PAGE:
• 10 2. Exclusions This insurance does not apply to: Access Or Disclosure Of Confidential Or Personal Information "Personal and advertising injury" arising out of any access to or disclosure of any person's or organization's confidential or personal information, including patents, trade secrets, processing methods, customer lists, financial information, credit card information, health information or any other type of nonpublic information. This exclusion applies even if damages are claimed for notification costs, credit monitoring expenses, forensic expenses, public relations expenses or any other loss, cost or expense incurred by you or others arising out of any access to or disclosure of any person's or organization's confidential or personal information. Exclusion for Personal and Advertising Injury (Coverage B)
    • 11  Traditional property and business interruption policies require “direct physical loss or damage” to property to trigger.  Loss of data alone will not suffice. Traditional Business Interruption (Time Element) Coverage and Property Damage Coverage
    • 12  Theft of “Insured Property” by fraudulent access of computer or fraudulent programming.  “Insured Property” is owned by insured or held by the insured in any capacity.  Limitations: • Covers only “direct loss” • Direct Mortgage Corp. v. Nat’l Union Fire Ins. Co., 625 F.Supp.2d 1171 (D. Utah 2008) (“direct means direct”) • But see Retail Ventures v. Nat’l Union Fire Ins. Co., 691 F.3d 821 (6th Cir. 2012) (“proximate cause” will suffice) • No coverage for loss of any confidential information. − Retail Ventures: Exclusion applies only to loss of insured’s confidential information. CRIME POLICIES: “Computer and Funds Transfer Fraud Coverage”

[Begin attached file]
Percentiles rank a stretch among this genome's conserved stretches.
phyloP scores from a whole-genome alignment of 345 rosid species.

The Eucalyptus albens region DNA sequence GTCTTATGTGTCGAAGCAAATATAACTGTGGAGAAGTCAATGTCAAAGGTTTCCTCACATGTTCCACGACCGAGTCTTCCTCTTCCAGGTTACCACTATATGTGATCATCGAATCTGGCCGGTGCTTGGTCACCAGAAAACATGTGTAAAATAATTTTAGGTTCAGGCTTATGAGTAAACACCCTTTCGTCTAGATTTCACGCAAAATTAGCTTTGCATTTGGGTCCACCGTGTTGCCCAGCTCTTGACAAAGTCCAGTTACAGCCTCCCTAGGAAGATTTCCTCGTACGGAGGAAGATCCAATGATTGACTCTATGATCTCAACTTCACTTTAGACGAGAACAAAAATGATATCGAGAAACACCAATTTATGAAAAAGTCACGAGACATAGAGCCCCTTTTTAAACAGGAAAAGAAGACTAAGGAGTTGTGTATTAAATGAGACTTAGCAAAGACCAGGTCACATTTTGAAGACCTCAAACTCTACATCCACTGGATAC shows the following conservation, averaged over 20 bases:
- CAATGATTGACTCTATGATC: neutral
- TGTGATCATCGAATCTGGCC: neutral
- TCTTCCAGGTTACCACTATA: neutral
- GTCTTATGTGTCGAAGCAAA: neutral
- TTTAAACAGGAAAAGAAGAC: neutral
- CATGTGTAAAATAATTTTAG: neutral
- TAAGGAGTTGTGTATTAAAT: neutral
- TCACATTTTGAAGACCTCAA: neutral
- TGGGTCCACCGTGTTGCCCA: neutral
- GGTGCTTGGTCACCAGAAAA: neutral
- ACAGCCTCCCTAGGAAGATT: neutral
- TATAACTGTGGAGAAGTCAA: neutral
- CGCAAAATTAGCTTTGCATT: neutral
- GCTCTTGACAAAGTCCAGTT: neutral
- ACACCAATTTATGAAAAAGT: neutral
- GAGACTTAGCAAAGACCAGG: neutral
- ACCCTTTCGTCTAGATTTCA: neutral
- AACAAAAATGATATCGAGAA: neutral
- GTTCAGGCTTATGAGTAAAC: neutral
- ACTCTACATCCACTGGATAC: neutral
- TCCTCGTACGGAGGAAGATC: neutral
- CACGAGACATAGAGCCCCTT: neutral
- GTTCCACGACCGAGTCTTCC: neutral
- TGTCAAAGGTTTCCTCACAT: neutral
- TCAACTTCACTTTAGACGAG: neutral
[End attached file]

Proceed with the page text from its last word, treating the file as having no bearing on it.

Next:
• 13  In re Caremark Int’l Inc. Derivative Litigation, 698 A.2d 959 (Del. Chan. 1996)  Recent derivative lawsuits against Target: breach of duty of loyalty and good faith for failure to implement security policies D&O Issues
    • 14  The CGL Policy is almost always an occurrence policy. • Provided timely notice is given, insurer will defend and indemnify under the A and B coverages for any occurrence during policy period. • Defense costs do not erode coverage limits  Crime and D&O policies are almost always issued on a “claims made” basis. • Insurer will cover only claims first made and reported to the carrier during the policy period, although fronts and tails will increase reporting period. • Defense costs do erode coverage limits OCCURRENCE vs. CLAIMS MADE
    • 15  First Party coverage: Loss of Digital Assets, Non-Physical Business Interruption and Extra Expense, Cyber Extortion, Cyber Terrorism, and Security Event Costs  Third Party coverage: Network Security and Privacy Liability, Employee Privacy Liability, and Electronic Media Liability  Electronic media includes infringement of domain name, copyright, trade name, slogan, service mark on the internet or intranet site  Covers administrative or operational mistakes  Breach of Privacy coverage: damages resulting from alleged violations of HIPAA, state, federal, and foreign privacy protection rules  Customer Breach Notice Expense and coverage  Public Relations Expense coverage  Comprehensive Interruption Expenses coverage  Soft hammers are possible  Defense costs likely to erode coverage limits Cyber Coverage
    • 16  Utah Code § 31A-20-101. Underwriting limitations. No insurer may insure or attempt to insure against: (1) a wager or gaming risk; (2) loss of an election; (3) the penal consequences of a crime; or (4) punitive damages. Warning on Punitive Damages
    • 17  Mark W. Dykes direct: 801.536.6692 email: mdykes@parsonsbehle.com Thank You